Thursday, June 4, 2009
From the 'Life is Funny' department...
Back to Sderot again.
I’ve spent considerable time in much-bombed out Sderot, the Negev community that’s borne the brunt of Arab terrorist missiles fired from Aza for the last nine years.
I won’t repeat the whole story of poor Sderot or about its incredibly brave and stalwart residents again. I'm sure most of you know about that beleaguered place by now.
This next week I’m off to Sderot again, on another assignment. But as I gear up to go back, I’m realizing that something very strange has happened. Something I certainly didn’t expect.
It all started many months ago, when I’d been in Sderot writing a piece for BabagaNewz, the premier English-language Jewish-kids magazine in the US. To BabagaNewz eternal credit, they wanted to tell American kids exactly what life was like for the kids in Sderot. No holds barred. “Tell what it's like for the kids who live there. What it's like to have sirens and missiles aimed at you every day,” the editor said. Amazing. Now THAT was a fine editor.
So I went, and became friends with a marvelous lady, mother of six, a beautiful lady named Atara. I interviewed her, her kids, several of their friends and their kids, then went home and wrote the piece. But she was such a nice lady, so we kept in touch – I’d call every now and then, just to see how they were doing.
One time I called it was right around Purim, which is a traditional time for giving gifts of candy and sweets. I was wondering if there was anything I could send that would help make the holiday a little brighter for the Sderot kids, who serve on Israel’s front lines every day of their lives.
Atara laughed, then said that her kids – and virtually every other kid in Sderot – had received enough gift baskets of candy to last for the next three years. They’d also received costumes, she said with a sigh. Many costumes. More than any kid could wear.
“So I guess I shouldn’t send candy, huh?” I laughed. She paused, choosing her words carefully. “I can’t tell you how grateful we are -- how grateful everyone here is – for all the gifts that have poured in,” she said. “People are so kind. But I have to tell you, just the other day, I found myself wishing that they’d given us a year’s worth of dental treatments, too.”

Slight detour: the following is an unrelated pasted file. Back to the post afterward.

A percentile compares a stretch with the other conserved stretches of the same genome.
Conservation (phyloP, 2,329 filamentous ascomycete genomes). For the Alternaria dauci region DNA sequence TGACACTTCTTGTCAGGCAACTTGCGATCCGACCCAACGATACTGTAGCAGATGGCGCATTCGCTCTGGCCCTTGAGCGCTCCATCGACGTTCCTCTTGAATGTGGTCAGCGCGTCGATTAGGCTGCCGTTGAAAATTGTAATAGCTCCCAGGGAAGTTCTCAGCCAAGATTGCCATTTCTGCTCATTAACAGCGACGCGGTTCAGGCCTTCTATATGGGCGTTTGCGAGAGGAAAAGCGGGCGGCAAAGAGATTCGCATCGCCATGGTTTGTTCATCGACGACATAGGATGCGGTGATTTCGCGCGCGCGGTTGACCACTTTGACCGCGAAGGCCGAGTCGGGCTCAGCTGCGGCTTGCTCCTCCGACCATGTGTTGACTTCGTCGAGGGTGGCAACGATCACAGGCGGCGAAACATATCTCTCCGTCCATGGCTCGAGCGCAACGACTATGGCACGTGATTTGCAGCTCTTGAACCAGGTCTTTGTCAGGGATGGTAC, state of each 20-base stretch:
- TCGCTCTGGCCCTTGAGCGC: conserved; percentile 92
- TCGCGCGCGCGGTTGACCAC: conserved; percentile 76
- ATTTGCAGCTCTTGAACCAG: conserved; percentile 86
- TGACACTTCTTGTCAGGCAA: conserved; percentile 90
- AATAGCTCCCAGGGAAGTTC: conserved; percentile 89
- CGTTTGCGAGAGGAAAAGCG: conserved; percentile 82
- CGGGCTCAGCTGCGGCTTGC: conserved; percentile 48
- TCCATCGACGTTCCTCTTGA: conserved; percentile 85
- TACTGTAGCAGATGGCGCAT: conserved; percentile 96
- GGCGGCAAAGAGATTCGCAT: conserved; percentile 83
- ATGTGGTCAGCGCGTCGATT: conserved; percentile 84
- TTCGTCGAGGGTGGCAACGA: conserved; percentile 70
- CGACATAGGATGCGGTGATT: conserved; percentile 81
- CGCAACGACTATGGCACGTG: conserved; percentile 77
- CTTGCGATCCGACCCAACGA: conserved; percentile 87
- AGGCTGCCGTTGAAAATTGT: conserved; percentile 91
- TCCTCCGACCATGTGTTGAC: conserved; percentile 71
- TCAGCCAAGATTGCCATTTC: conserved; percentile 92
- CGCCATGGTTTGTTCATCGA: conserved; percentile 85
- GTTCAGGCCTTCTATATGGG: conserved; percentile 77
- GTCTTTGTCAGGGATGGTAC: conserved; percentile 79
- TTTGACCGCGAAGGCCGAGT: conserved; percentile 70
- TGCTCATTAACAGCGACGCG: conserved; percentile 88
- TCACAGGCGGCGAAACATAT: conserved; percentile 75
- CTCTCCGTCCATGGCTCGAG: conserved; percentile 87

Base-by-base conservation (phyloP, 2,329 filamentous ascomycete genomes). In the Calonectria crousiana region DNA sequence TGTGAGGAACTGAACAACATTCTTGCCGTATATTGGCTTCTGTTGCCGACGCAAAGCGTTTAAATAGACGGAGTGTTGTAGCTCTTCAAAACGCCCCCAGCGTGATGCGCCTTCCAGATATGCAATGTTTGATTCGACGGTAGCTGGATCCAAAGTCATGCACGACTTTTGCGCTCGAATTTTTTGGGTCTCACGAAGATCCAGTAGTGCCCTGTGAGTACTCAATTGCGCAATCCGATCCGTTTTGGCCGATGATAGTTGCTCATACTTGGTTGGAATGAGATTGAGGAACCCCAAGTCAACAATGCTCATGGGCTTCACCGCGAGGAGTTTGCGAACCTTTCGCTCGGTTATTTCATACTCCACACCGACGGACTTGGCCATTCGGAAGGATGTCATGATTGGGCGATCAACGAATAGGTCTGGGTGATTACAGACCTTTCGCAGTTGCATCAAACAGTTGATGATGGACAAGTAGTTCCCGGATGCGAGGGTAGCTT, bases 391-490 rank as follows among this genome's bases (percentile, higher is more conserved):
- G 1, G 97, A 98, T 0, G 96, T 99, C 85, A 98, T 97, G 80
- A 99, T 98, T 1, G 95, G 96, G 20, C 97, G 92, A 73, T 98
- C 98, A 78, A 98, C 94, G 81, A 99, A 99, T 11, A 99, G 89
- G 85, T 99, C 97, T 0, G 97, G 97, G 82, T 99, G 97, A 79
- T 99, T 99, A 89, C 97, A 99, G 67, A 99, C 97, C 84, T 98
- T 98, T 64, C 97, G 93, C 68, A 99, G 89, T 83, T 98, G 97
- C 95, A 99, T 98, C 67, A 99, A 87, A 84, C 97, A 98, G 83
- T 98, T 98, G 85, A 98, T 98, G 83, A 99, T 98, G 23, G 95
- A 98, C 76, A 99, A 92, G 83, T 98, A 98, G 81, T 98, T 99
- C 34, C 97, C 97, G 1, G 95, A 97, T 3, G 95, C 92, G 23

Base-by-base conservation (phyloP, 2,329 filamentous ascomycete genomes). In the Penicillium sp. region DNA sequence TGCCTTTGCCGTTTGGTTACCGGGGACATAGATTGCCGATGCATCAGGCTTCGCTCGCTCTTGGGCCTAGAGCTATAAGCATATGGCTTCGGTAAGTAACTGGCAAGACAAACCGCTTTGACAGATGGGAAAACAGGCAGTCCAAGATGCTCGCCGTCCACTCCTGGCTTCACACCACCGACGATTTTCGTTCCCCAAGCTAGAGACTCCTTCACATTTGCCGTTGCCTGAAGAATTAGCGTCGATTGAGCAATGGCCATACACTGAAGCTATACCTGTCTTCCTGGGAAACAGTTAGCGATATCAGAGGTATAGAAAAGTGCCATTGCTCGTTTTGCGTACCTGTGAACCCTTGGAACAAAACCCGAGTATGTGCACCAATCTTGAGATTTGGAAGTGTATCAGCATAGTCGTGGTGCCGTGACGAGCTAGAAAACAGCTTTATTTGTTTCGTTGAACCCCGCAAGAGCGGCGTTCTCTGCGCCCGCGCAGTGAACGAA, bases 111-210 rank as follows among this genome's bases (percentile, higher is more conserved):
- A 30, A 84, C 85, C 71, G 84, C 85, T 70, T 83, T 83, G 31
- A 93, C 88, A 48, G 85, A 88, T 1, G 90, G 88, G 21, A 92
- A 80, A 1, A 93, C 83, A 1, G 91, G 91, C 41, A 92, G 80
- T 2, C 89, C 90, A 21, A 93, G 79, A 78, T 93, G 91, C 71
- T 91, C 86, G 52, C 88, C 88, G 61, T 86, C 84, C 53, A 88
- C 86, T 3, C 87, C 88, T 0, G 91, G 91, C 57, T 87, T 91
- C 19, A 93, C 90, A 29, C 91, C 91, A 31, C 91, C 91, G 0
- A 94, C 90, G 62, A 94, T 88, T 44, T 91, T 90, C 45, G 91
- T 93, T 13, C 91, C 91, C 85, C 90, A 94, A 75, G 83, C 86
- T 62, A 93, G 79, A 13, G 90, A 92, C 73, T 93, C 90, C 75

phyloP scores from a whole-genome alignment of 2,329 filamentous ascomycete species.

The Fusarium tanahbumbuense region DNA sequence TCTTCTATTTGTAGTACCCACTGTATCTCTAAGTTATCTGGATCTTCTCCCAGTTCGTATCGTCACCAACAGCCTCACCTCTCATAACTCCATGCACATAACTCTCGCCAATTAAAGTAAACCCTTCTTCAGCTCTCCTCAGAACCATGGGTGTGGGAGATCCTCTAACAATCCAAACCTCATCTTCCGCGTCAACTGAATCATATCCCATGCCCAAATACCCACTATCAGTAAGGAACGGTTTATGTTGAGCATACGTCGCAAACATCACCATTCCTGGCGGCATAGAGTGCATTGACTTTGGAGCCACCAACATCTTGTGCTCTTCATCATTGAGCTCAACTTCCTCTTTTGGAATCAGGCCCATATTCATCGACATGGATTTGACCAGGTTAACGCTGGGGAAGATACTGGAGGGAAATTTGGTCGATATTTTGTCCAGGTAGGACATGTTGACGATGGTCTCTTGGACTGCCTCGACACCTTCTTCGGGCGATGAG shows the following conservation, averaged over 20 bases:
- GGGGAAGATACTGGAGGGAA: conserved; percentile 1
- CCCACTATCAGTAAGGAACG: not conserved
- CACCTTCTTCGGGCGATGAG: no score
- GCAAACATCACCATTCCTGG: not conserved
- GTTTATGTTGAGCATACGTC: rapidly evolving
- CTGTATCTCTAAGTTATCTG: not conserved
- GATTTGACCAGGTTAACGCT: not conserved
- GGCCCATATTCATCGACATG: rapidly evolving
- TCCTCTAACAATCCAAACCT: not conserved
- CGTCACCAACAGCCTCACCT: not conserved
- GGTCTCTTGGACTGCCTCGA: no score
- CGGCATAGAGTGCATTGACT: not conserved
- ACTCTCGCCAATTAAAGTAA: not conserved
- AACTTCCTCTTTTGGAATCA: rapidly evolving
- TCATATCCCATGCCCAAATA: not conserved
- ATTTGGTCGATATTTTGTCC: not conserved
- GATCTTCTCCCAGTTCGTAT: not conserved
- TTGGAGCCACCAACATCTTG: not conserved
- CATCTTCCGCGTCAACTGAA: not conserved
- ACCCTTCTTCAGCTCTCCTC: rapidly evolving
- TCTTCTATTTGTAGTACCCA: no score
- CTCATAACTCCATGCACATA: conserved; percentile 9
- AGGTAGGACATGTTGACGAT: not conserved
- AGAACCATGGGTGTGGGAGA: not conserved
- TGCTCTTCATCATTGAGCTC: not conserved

“So what do you need?” I asked. “Is there anything?”
“You know what we really need?” she said. “We need a bookmobile. The thing is, all the kids stay in the house most of the time, because it’s too dangerous to go outside. Many of us don’t have television, so they read. But all the kids I know have gone through every book they have. My kids are constantly begging to go to the library, but they can’t walk there on their own – it’s too dangerous to let them go that far, alone. So they have to wait until I have time to take them. But it we had a bookmobile, a van or something that would drive to the neighborhoods, park, and let the kids come in and exchange their library books for new ones, that would be a really great thing.”
What a marvelous idea! So I sent an email to the BabagaNewz editor, saying, “Wouldn’t that be a great project for the kids of America? To raise money for a van of some kind, fill it with books of all kinds, and give as a special gift of love from America to the house-bound kids in Sderot?”
She agreed – she took it to their Board, and they agreed. It was all decided. When the autumn came, they’d gear up, and make it a BabagaNewz project, nationwide. “A Bookmobile for Sderot”!
What happened then? Economic chaos in the US, plus the Bernie Madoff situation, which meant that charitable donations of all kinds, from almost everywhere, were drying up.
As the economic disaster trickled down, the worst blow of all landed – BabagaNewz, the finest Jewish kids’ magazine in history – was forced to close its doors.
Ah, I wish you could have seen that magazine – it was the best. Just a blast of color, with great stories, puzzles, quizzes, all kinds of interesting things for kids to do and think about, with the best graphics ever. No one could ignore that magazine.
But with financial support gone, it couldn’t keep publishing. After 20-something years in business, BabagaNewz was history.
Whooda thunk it?
It’s kinda funny, when you think about it. To this day, Sderot is still being attacked by the Arab terrorists in Aza, but it’s alive and well.
But American BabagaNewz, which had been around so long it seemed like an institution, was gone. Done in not by terrorists but by a self-centered huckster, with the final blow dealt by Obamanimics.
I sure didn’t see that one coming. Life is a constant surprise.